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Mystery buyer scoops up Sydney CBD church in off-market deal

September 12, 2017

The church was recently sold to a mysterious buyer. Photo: Genesian Theatre Company

A property developer who was tipped as being the buyer of a recently sold church in Sydney’s CBD that has been the home of a theatre group for decades has denied his involvement in the sale.

Owned by the Catholic Archdiocese of Sydney, the circa-1868, heritage-listed property at 420 Kent Street sold to a mystery buyer after they approached the church privately with an offer, which long-time tenant Genesian Theatre Company’s director Roger Gimblett believes to be well above $6 million.

There had been speculation that developer George Gialouris bought the church to complement his development approval for a 17-storey hotel and residential complex, worth $38 million, on the three surrounding sites at 422 Kent Street and 275-277 Clarence Street.

The Genesian Theatre Company has been running out of the church for more than 60 years. Photo: Genesian Theatre Company The Genesian Theatre Company has been using the church for more than 60 years. Photo: Genesian Theatre Company

The heritage-listed church contains three early Australian stained glass windows. Photo: Genesian Theatre Company The heritage-listed church contains three early Australian stained glass windows. Photo: Genesian Theatre Company

But the Dural-based developer said although he had “had discussions with the owners over the years”, he had not purchased the church.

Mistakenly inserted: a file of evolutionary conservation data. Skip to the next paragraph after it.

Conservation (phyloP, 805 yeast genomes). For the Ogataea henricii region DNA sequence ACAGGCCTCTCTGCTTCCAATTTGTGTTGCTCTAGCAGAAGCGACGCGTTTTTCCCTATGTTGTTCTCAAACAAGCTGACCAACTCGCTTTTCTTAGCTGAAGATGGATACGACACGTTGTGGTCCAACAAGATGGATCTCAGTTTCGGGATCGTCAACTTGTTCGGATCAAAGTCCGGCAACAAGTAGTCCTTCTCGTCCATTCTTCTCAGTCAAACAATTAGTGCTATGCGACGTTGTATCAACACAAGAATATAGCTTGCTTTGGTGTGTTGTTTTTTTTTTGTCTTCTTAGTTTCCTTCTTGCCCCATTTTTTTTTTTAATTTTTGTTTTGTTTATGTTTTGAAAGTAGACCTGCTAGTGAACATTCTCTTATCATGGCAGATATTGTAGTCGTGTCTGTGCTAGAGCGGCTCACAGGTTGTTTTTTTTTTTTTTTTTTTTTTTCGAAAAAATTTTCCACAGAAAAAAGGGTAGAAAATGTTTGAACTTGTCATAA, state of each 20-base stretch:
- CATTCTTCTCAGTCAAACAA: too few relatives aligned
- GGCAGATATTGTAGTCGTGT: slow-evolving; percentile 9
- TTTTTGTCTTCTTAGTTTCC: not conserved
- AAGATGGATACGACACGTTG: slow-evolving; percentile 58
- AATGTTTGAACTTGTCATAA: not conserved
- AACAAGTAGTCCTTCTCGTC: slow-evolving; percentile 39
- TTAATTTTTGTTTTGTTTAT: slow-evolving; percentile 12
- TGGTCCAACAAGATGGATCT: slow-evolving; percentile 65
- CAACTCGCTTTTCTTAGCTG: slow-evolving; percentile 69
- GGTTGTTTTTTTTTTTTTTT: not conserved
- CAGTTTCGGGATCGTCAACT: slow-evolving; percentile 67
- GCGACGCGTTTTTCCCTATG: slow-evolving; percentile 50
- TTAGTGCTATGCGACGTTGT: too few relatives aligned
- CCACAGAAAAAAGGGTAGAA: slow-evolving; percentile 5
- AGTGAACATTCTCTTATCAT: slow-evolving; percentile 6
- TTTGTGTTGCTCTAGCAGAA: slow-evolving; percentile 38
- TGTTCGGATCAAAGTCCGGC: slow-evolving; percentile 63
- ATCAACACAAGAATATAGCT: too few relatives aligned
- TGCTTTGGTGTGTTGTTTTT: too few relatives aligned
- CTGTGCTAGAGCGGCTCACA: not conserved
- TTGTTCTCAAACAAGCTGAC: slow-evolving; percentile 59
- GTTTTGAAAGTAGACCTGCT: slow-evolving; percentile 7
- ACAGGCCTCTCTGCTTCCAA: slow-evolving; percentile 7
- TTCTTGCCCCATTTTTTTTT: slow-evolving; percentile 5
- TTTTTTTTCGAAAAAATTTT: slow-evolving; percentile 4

“I spoke to (the Catholic Church) on a number of occasions, but we haven’t been able to arrange terms,” he said.

The Catholic Church has instructed the volunteer-run theatre group, which has called the church home for more than 60 years, to vacate the property before November next year.

The church building in the 1950s. Photo: Mitchell Library The church building in the 1950s. Photo: Mitchell Library

Mr Gimblett said the group was “pretty devastated” but said the news was “not entirely unexpected”.

“Because of the skyrocketing property prices in Sydney, there has been a great deal of interest from property developers in our site,” he said.

“Our greatest wish is to retain a central Sydney site after we are due to vacate in November next year, but with Sydney’s prices, that might be easier said than done.”

An aerial photo from the 1870s of the surrounding area. Photo: Mitchell Library An aerial photo from the 1870s of the surrounding area. Photo: Mitchell Library

The director said the group had tried to raise funds to purchase the church.

“We never got to the point of making a firm offer as it became clear that even with grants and loans from members, there was no way we could match the developer’s offer,” he said.

But Mr Gimblett remained optimistic.

“A theatre group is a lot more than merely bricks and mortar,” he said, adding that the Archdiocese and the City of Sydney Council were assisting them in their search for a new venue.

The building, which cannot be knocked down because of its heritage listing, was originally St John’s Church, while also serving as a poor school until 1932. St Vincent de Paul Society then used the space for its first Matthew Talbot Hostel, a homeless shelter for men.

The Catholic Archdiocese of Sydney has been contacted for comment.

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